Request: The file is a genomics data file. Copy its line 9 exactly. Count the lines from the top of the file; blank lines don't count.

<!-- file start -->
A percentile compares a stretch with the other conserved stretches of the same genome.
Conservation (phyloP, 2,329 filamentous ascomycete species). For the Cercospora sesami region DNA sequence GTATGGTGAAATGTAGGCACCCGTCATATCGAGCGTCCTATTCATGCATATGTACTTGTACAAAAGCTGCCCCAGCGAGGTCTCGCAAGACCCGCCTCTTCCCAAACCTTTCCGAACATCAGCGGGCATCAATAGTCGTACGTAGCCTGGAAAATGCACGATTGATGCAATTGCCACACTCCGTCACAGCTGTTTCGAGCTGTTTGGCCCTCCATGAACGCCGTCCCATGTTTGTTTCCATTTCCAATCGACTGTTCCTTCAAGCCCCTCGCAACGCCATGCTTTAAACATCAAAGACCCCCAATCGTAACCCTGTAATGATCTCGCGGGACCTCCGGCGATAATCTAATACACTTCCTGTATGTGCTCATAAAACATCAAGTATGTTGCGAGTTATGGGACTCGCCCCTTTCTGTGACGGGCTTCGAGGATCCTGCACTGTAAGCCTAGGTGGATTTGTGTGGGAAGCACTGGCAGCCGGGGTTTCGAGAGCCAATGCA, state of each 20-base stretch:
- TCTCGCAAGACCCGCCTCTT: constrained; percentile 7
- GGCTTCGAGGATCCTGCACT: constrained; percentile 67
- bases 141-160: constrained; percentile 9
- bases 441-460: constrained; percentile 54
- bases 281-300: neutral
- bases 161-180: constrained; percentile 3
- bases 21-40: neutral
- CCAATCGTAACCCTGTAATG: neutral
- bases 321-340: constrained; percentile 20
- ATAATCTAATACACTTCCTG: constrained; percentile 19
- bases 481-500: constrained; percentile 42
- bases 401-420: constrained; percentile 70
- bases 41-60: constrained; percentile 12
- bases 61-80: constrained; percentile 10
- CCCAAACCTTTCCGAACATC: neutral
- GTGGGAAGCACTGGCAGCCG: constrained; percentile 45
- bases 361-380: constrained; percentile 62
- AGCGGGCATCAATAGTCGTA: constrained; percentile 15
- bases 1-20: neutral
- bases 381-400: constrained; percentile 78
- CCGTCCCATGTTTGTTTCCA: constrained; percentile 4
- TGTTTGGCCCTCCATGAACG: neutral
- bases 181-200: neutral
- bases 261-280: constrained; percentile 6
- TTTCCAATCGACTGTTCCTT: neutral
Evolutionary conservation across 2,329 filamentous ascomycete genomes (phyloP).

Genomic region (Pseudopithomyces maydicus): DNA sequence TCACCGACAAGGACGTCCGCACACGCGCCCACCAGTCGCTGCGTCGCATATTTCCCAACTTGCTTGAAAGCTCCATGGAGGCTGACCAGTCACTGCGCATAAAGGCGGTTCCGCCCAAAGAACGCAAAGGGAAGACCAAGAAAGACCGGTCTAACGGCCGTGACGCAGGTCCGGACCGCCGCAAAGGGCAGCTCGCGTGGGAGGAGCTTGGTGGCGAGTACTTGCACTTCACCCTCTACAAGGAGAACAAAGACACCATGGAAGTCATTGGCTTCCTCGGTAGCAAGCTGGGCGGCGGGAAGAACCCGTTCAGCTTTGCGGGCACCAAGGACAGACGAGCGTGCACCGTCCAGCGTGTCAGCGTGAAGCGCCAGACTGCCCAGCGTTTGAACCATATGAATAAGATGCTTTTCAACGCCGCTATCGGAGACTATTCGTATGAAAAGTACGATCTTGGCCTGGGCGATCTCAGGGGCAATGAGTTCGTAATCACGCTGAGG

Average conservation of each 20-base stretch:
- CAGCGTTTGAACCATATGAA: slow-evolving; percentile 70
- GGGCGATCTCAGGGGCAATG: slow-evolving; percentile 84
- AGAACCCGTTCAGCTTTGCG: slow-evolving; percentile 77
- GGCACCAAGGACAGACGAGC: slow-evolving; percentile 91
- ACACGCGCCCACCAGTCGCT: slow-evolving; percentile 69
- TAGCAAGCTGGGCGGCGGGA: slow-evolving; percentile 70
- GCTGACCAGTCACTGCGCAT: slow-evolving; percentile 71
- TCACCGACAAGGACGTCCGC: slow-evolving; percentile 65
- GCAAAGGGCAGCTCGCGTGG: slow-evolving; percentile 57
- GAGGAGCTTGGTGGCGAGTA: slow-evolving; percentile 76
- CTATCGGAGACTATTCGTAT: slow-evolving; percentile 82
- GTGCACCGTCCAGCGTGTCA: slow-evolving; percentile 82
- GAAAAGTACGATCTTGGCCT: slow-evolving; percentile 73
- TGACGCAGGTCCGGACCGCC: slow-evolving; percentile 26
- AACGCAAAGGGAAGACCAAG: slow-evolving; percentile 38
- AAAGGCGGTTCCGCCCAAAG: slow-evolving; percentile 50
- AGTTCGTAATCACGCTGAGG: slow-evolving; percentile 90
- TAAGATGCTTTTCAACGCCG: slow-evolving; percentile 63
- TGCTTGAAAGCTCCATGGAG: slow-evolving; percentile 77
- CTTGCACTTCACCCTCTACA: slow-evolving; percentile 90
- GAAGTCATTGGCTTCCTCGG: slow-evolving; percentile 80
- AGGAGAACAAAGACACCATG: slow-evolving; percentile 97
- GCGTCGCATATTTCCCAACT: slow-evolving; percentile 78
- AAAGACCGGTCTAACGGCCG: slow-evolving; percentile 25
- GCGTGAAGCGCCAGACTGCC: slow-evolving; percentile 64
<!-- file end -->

- bases 21-40: neutral